- The only real con is being a single-handle gimbal, which makes the distribution of the camera’s weight difficult to hold onto for long periods of time without wanting to put it down. The gimbal handles weight well, but be wary that you will want breaks when shooting. The good news is, the gimbal did handle the weight quite well and it was relatively easy to get nice results. The weight of the camera and gimbal does make it hard to hold for too long and I was constantly finding myself wanting to put it down.
The MOZA Air 2 is a versatile gimbal that works for most DSLR and mirrorless camera combinations but is particularly good for the BMPCC4K because of its payload properties and compatibility.
For example, you can run power to your BMPCC4K through the Moza Air 2 itself thanks to the MOZA SPARK power supply system, which provides four power ports, three of which are output ports. These ports can also power your camera, an external monitor, a follow focus, an on-board LED light for night shots.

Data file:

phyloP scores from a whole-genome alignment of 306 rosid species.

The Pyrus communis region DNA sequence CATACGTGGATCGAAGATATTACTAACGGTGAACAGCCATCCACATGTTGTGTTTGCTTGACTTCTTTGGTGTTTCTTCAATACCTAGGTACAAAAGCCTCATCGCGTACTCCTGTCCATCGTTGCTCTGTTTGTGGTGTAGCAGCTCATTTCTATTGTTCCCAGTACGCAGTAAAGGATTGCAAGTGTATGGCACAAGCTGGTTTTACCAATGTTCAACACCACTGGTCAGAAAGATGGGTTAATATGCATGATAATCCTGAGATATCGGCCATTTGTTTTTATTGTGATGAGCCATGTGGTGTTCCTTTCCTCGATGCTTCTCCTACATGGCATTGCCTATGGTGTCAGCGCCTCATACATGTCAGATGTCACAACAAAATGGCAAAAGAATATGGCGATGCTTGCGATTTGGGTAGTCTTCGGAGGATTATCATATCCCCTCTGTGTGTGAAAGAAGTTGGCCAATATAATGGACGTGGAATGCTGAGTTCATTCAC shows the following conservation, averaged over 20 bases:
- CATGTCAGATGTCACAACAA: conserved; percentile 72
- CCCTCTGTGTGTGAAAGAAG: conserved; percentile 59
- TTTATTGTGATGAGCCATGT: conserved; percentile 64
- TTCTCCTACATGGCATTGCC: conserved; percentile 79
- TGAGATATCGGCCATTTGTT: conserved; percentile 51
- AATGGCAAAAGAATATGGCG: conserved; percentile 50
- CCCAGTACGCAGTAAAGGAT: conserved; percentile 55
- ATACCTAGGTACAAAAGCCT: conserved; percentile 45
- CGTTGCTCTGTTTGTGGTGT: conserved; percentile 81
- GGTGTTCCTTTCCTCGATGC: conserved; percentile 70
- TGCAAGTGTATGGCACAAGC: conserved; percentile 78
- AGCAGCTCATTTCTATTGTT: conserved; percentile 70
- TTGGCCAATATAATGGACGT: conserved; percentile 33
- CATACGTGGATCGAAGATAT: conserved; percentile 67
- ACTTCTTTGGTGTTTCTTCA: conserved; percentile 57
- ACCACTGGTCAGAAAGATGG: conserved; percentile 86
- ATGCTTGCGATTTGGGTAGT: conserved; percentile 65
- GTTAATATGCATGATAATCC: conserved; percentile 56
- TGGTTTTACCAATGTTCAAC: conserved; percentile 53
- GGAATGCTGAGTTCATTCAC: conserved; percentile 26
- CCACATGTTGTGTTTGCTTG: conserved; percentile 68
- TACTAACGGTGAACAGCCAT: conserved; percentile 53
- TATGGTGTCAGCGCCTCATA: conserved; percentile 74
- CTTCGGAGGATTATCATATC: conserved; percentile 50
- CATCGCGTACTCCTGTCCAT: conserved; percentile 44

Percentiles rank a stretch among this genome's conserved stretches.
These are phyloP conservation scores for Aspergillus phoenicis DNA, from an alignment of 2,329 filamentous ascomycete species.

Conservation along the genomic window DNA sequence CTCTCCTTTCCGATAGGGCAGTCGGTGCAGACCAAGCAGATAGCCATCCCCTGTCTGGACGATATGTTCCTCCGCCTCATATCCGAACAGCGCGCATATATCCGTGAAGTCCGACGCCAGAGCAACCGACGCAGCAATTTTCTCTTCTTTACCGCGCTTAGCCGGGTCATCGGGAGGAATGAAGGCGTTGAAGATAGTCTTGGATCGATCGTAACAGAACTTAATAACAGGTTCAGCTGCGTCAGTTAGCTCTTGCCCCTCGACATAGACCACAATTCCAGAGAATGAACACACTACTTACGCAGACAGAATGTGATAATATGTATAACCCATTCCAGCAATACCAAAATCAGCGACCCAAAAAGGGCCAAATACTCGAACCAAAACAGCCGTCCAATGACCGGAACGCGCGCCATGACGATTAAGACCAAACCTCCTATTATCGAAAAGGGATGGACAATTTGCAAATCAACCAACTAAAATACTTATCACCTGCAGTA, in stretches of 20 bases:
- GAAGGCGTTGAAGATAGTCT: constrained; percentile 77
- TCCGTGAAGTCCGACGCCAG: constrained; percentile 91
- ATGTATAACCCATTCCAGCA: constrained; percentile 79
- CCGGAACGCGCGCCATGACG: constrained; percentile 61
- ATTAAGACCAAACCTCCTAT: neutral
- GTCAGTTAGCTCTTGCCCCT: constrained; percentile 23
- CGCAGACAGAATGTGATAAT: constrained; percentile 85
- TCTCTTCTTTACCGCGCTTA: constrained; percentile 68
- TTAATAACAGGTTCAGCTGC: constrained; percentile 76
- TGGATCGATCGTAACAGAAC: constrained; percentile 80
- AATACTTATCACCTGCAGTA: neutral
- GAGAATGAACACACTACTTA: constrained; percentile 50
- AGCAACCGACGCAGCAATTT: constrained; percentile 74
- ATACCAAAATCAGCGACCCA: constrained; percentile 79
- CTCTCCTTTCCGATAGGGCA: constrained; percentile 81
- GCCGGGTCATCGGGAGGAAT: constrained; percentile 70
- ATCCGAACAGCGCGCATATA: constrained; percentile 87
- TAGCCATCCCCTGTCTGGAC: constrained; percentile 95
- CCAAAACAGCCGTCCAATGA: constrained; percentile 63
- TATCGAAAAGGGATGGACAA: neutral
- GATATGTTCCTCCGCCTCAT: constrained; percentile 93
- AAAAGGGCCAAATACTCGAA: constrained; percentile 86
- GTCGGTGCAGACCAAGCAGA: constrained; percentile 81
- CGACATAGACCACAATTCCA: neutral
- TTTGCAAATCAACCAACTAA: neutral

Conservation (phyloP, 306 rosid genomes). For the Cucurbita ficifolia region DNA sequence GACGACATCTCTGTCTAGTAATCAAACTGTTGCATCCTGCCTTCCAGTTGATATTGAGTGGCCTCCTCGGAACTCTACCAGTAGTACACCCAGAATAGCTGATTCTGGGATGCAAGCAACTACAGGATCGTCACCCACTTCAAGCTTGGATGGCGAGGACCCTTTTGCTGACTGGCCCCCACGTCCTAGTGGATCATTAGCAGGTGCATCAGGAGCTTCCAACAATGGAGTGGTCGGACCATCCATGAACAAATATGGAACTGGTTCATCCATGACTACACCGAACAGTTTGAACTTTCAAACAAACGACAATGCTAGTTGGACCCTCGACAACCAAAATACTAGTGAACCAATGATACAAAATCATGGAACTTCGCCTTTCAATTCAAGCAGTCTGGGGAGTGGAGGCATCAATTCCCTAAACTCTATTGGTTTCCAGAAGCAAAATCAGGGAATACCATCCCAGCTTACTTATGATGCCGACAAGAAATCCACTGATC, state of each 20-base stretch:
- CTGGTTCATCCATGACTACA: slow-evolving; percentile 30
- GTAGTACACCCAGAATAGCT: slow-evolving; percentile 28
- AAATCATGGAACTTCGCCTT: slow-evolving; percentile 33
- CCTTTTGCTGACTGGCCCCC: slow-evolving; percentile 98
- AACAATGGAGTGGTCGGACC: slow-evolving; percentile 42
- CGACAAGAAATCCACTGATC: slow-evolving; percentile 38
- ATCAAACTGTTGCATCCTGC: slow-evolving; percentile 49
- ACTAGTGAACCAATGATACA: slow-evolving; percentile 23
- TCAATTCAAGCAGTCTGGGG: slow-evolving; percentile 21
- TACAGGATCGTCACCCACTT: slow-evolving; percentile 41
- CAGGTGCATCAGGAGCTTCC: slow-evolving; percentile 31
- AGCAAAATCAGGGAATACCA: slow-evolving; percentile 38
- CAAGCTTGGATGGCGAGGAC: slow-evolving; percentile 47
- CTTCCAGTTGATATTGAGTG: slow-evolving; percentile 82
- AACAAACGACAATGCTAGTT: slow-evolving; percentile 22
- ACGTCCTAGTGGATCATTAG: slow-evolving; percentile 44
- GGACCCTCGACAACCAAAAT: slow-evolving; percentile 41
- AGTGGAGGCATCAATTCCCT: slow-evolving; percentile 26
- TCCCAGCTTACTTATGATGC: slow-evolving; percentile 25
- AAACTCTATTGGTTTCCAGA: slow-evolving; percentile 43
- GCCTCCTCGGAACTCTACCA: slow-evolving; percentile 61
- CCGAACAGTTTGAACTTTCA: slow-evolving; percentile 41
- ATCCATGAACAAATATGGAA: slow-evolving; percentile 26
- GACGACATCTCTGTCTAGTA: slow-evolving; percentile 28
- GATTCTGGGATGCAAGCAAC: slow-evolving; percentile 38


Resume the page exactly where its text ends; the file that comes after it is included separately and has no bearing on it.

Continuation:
Also, because of the high rate Li-Ion rechargeable
batteries, you can shoot with the Moza Air 2 for up to 16 hours. So you’re covered for those long hours on set, and if you
bring spare batteries along with you, you can shoot for days at a time out in
the wilderness if you are energy conscious.
As far as balancing and optimizing is concerned, the
gimbal’s integration with the MOZA app
helps to calculate weight-specific calibrations based on whatever set-up you